So it looks like the UK is heading for a hard Brexit. The Prime Minister has made it clear that Britain would leave the Single Market which does, at least, provide some clarity for British food and drink (F&D) companies which import and export across the EU.

The prospect of Brexit has undoubtedly had an initial impact on the confidence of the UK’s F&D sector. The fall in the value of Sterling and the prospect of future trade barriers between Britain and remaining EU member states are all major concerns for a sector which relies so heavily on importing and exporting. What then might a hard Brexit mean for the future of UK F&D?

On the bright side, British Ministers are already talking to a number of non-EU countries about securing separate trade agreements which, if successful, could potentially more than compensate for any restrictions on EU trade. If you look at the growing level of UK F&D exports to China, up by 62 per cent to £258 million and the fact that the US currently accounts for £456 million worth of imported goods a year, shows the potential of growing non-EU foreign trade within the sector.

Growing these markets is, however, likely to take time. In the interim period, Brexit could cause British growth to stagger. As Article 50 is triggered the UK might see more economic turbulence causing concerns about both imports and exports. As Brexit negotiations continue it’s possible the UK may see a decline in investment, which could put a dampener on F&D sector growth. Of even greater concern for many British businesses, in the next 12 months there’s also potential of a significant fall in the number of European workers that move to the UK to fill jobs within the sectors.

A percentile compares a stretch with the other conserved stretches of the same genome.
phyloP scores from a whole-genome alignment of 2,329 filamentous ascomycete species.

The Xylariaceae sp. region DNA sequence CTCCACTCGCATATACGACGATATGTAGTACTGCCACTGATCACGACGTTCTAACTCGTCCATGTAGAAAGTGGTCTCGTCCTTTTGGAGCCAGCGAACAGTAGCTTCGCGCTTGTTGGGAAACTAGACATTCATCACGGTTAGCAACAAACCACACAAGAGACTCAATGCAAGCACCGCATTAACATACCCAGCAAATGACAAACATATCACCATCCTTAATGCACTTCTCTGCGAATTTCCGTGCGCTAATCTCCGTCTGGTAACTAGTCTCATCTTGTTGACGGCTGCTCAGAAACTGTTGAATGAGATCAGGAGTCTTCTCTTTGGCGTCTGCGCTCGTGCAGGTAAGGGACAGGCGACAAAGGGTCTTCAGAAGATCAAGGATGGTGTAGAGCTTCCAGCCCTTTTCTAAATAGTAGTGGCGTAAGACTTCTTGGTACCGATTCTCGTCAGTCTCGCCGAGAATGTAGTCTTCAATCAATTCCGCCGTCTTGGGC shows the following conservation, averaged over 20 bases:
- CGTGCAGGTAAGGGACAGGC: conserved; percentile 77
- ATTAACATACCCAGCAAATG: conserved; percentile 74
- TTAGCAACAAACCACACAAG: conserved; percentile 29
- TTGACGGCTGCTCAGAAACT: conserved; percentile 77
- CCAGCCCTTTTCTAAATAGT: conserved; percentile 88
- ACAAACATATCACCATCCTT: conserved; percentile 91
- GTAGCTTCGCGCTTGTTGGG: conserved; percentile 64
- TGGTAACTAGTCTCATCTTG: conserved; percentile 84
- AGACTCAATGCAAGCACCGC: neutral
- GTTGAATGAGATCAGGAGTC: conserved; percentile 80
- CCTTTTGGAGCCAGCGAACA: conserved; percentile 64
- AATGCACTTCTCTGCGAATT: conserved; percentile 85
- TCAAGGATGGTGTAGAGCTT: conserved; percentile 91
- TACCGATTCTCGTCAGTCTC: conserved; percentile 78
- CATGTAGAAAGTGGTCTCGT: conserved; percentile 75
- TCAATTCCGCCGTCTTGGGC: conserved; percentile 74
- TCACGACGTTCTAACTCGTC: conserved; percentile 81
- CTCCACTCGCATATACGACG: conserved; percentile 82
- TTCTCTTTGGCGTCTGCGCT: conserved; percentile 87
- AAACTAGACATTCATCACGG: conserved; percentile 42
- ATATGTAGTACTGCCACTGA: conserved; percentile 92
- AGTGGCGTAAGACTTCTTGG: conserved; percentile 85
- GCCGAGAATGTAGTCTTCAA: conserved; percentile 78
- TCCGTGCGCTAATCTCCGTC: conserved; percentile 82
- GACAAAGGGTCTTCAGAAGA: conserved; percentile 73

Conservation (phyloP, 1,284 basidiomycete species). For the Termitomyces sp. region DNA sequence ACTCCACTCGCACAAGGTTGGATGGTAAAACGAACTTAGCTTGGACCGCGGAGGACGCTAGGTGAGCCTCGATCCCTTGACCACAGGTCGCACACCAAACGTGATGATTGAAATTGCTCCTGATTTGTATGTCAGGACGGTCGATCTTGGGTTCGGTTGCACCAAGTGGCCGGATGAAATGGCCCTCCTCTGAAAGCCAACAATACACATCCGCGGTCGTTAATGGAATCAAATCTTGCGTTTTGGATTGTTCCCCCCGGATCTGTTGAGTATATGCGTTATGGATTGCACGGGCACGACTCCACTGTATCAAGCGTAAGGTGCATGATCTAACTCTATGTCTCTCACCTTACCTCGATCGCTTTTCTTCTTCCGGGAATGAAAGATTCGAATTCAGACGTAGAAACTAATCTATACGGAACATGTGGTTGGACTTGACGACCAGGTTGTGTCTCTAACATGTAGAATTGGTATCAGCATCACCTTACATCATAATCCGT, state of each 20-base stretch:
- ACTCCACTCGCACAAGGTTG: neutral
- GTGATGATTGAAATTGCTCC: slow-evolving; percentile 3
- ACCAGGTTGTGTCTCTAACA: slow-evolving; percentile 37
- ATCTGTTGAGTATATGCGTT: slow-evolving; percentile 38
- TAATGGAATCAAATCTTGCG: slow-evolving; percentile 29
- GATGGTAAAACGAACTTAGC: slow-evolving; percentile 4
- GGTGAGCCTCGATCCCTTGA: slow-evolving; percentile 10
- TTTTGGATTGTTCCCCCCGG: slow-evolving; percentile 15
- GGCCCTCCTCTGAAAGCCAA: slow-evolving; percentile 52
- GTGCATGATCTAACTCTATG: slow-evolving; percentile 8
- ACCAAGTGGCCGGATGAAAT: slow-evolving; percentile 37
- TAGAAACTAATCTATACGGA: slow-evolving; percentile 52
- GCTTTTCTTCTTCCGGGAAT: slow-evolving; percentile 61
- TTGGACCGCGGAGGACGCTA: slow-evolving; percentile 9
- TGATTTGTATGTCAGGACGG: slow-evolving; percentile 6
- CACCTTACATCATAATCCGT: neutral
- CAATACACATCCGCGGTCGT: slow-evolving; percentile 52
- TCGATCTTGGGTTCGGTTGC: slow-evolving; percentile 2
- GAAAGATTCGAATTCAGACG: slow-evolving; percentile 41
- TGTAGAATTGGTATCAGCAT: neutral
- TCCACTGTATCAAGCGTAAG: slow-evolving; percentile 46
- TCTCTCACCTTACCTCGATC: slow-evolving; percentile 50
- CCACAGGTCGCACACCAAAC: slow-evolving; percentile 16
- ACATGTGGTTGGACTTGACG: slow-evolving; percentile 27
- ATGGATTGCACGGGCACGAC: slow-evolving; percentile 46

For F&D businesses with established markets in Europe, there are also concerns about future political events in the year ahead. The outcome of this year’s French and German elections could have an impact on economic stability across Europe should voters there also opt to go in an anti-EU direction.

At present current downward fluctuations in the Pound are providing an opportunity for UK F&D businesses to grow markets within the EU and throughout the globe. Much of Britain’s F&D’s offering is regarded as high quality so there is a real prospect to generate further growth, especially as the value of Sterling continues to remain low.

The longer term future for the sector will be determined by both the success of Brexit and wider international trade negotiations as well as forthcoming political events across the continent.

While the UK F&D sector should start to see a clearer picture of the economic landscape emerge after Article 50 is triggered in March, the important questions around access to overseas employees, the potential of new EU import tariffs and a prospect of other existing global barriers coming down will ultimately determine how the sector will progress in the longer term.

Greg Smith, Head of Trading at foreign exchange specialists Global Reach Partners

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